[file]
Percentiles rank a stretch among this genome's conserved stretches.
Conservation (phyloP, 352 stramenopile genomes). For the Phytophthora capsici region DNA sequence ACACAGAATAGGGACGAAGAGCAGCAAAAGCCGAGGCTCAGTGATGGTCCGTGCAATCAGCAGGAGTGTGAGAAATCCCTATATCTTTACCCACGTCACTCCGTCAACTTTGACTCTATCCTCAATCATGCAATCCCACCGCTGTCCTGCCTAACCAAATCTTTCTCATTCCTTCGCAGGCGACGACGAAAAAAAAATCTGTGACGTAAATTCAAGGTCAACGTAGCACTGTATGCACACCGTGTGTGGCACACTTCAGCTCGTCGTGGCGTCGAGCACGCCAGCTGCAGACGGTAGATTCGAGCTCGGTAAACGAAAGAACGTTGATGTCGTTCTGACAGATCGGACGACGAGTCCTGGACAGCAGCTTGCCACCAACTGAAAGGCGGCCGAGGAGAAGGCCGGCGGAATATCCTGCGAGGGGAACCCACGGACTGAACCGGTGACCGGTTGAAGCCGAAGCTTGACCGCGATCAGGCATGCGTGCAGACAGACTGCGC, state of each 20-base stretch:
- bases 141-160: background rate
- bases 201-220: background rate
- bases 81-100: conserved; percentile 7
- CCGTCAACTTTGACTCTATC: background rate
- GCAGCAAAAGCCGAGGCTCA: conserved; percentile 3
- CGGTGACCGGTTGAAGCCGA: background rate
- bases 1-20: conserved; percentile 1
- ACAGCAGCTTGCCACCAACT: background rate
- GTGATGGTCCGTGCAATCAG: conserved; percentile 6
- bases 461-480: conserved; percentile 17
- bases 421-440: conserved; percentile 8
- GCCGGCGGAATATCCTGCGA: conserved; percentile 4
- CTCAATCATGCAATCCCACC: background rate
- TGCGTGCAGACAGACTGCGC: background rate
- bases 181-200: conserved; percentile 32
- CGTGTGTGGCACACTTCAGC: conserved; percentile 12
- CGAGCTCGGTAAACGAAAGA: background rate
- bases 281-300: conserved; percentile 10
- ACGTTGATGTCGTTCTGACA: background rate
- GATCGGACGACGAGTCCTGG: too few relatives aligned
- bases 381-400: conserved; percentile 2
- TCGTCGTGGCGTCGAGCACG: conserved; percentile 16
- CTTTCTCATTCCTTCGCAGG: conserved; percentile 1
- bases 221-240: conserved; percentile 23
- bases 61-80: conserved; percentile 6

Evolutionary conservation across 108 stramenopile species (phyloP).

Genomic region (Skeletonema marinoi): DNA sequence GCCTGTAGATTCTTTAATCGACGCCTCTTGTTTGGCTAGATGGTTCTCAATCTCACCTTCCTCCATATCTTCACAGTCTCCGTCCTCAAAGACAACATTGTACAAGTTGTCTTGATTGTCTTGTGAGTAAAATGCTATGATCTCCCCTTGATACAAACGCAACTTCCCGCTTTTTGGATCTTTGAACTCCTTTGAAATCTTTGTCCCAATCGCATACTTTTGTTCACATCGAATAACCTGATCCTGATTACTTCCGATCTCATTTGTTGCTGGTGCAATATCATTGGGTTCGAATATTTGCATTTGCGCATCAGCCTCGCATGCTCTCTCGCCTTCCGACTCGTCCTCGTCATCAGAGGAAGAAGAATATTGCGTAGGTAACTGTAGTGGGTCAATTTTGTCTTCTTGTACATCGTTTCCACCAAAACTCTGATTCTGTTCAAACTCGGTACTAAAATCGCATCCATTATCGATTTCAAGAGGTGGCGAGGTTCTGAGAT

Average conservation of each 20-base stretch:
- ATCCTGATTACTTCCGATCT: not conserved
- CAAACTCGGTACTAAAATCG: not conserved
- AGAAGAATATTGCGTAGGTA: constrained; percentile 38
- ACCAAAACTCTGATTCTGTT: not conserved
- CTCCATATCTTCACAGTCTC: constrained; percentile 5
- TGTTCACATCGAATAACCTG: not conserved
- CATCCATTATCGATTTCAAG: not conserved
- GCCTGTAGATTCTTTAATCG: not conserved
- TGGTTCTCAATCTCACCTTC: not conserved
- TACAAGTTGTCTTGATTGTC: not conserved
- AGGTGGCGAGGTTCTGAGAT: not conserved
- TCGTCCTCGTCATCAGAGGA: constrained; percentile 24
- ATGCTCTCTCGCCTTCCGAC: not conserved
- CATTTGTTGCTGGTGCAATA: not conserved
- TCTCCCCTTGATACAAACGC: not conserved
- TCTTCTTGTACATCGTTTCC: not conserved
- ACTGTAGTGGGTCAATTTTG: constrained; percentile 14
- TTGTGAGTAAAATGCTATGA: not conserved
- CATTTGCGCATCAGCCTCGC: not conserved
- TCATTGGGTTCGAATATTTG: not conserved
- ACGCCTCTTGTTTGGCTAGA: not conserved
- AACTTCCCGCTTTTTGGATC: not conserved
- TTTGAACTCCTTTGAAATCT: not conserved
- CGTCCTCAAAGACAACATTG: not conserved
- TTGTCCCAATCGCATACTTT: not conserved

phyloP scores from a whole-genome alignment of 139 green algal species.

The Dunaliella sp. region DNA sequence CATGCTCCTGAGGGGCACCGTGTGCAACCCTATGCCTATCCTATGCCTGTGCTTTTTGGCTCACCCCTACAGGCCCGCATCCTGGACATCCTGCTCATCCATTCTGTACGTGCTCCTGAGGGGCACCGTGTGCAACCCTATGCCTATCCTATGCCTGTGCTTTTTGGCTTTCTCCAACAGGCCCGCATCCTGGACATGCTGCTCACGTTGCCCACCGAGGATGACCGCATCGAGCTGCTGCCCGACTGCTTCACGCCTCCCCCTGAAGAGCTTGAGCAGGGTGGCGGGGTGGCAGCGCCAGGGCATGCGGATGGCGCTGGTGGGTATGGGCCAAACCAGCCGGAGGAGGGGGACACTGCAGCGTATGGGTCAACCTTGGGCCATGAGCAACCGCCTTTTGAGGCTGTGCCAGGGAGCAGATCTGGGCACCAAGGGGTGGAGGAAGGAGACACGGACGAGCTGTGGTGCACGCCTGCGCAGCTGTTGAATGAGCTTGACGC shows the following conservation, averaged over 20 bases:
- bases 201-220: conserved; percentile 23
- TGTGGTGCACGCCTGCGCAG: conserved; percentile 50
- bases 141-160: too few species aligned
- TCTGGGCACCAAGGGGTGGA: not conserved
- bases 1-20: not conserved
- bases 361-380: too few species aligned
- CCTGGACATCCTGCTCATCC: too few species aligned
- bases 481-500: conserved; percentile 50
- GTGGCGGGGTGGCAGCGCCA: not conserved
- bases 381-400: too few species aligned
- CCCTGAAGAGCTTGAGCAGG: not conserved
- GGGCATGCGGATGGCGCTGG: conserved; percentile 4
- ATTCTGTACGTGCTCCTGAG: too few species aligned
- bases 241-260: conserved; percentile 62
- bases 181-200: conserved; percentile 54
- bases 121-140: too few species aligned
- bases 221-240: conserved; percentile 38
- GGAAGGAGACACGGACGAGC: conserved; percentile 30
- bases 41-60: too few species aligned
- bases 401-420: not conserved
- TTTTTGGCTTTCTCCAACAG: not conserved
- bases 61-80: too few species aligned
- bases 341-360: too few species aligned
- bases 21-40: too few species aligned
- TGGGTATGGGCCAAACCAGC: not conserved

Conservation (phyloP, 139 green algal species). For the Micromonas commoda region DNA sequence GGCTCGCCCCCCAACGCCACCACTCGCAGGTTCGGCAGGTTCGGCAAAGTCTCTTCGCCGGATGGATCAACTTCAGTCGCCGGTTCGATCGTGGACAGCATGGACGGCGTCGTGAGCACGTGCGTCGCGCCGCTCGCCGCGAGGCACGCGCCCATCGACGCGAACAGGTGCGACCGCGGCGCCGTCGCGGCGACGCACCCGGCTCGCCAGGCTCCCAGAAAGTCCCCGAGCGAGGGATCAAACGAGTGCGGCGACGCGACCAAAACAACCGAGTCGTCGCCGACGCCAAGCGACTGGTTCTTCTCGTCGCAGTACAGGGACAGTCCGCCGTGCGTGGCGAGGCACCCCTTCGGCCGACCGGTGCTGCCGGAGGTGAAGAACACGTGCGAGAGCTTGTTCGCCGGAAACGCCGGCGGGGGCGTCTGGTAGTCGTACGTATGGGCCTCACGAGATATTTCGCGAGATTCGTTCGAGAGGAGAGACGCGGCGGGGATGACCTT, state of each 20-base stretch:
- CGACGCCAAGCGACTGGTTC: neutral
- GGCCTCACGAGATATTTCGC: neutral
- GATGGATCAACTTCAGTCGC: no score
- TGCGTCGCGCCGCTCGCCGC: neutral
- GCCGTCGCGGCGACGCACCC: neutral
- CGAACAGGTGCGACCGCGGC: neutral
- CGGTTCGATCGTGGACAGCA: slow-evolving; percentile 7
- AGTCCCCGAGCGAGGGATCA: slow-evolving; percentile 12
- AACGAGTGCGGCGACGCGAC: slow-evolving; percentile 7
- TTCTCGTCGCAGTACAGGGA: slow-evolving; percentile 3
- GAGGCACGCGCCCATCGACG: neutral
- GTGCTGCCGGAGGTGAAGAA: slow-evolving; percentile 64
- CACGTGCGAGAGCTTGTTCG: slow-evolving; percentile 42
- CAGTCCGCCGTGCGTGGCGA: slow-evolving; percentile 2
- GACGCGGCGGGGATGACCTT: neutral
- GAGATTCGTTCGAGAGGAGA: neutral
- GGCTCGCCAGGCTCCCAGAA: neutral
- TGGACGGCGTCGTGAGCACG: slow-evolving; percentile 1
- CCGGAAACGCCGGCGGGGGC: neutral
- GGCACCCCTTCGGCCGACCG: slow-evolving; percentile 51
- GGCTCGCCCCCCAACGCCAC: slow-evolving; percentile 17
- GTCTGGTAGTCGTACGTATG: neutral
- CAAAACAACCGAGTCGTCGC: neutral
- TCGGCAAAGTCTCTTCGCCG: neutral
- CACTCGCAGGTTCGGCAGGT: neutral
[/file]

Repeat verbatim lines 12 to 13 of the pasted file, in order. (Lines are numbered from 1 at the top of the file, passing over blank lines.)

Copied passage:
- bases 461-480: conserved; percentile 17
- bases 421-440: conserved; percentile 8